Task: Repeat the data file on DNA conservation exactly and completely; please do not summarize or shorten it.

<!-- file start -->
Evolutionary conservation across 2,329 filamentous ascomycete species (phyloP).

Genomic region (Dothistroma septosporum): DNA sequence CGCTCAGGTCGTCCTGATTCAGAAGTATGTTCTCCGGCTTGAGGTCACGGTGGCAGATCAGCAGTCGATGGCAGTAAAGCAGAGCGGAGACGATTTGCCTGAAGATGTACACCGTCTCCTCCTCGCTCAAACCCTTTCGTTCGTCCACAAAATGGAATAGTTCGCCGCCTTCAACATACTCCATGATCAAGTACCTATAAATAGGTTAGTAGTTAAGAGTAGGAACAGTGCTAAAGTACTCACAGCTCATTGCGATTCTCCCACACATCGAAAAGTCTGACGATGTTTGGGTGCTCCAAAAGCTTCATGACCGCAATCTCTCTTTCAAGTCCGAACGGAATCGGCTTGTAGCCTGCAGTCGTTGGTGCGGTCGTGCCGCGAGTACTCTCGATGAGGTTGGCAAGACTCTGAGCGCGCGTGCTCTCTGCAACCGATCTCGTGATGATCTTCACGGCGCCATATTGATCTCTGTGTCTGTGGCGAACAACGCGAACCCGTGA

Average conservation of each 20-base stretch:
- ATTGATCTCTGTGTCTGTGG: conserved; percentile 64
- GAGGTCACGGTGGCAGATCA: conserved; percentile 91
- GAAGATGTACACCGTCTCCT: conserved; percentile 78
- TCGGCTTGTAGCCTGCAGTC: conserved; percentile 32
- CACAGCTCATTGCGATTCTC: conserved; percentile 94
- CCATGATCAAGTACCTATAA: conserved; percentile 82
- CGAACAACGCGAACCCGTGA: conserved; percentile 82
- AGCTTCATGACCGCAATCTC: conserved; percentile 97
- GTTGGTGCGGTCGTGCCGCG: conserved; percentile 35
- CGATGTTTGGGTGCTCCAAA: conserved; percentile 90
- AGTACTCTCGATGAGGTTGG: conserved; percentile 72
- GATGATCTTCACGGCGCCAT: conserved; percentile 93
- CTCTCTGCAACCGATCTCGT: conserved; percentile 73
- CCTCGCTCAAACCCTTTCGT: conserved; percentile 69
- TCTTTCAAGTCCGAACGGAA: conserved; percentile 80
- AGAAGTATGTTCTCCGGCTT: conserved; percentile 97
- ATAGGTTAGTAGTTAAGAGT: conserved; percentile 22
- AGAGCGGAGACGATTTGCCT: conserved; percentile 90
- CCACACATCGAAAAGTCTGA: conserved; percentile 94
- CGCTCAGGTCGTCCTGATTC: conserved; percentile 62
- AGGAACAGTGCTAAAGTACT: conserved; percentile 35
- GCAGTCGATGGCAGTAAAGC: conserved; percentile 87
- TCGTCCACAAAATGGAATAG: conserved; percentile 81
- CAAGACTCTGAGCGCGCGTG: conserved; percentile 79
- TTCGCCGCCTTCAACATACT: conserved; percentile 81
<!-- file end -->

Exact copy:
Evolutionary conservation across 2,329 filamentous ascomycete species (phyloP).

Genomic region (Dothistroma septosporum): DNA sequence CGCTCAGGTCGTCCTGATTCAGAAGTATGTTCTCCGGCTTGAGGTCACGGTGGCAGATCAGCAGTCGATGGCAGTAAAGCAGAGCGGAGACGATTTGCCTGAAGATGTACACCGTCTCCTCCTCGCTCAAACCCTTTCGTTCGTCCACAAAATGGAATAGTTCGCCGCCTTCAACATACTCCATGATCAAGTACCTATAAATAGGTTAGTAGTTAAGAGTAGGAACAGTGCTAAAGTACTCACAGCTCATTGCGATTCTCCCACACATCGAAAAGTCTGACGATGTTTGGGTGCTCCAAAAGCTTCATGACCGCAATCTCTCTTTCAAGTCCGAACGGAATCGGCTTGTAGCCTGCAGTCGTTGGTGCGGTCGTGCCGCGAGTACTCTCGATGAGGTTGGCAAGACTCTGAGCGCGCGTGCTCTCTGCAACCGATCTCGTGATGATCTTCACGGCGCCATATTGATCTCTGTGTCTGTGGCGAACAACGCGAACCCGTGA

Average conservation of each 20-base stretch:
- ATTGATCTCTGTGTCTGTGG: conserved; percentile 64
- GAGGTCACGGTGGCAGATCA: conserved; percentile 91
- GAAGATGTACACCGTCTCCT: conserved; percentile 78
- TCGGCTTGTAGCCTGCAGTC: conserved; percentile 32
- CACAGCTCATTGCGATTCTC: conserved; percentile 94
- CCATGATCAAGTACCTATAA: conserved; percentile 82
- CGAACAACGCGAACCCGTGA: conserved; percentile 82
- AGCTTCATGACCGCAATCTC: conserved; percentile 97
- GTTGGTGCGGTCGTGCCGCG: conserved; percentile 35
- CGATGTTTGGGTGCTCCAAA: conserved; percentile 90
- AGTACTCTCGATGAGGTTGG: conserved; percentile 72
- GATGATCTTCACGGCGCCAT: conserved; percentile 93
- CTCTCTGCAACCGATCTCGT: conserved; percentile 73
- CCTCGCTCAAACCCTTTCGT: conserved; percentile 69
- TCTTTCAAGTCCGAACGGAA: conserved; percentile 80
- AGAAGTATGTTCTCCGGCTT: conserved; percentile 97
- ATAGGTTAGTAGTTAAGAGT: conserved; percentile 22
- AGAGCGGAGACGATTTGCCT: conserved; percentile 90
- CCACACATCGAAAAGTCTGA: conserved; percentile 94
- CGCTCAGGTCGTCCTGATTC: conserved; percentile 62
- AGGAACAGTGCTAAAGTACT: conserved; percentile 35
- GCAGTCGATGGCAGTAAAGC: conserved; percentile 87
- TCGTCCACAAAATGGAATAG: conserved; percentile 81
- CAAGACTCTGAGCGCGCGTG: conserved; percentile 79
- TTCGCCGCCTTCAACATACT: conserved; percentile 81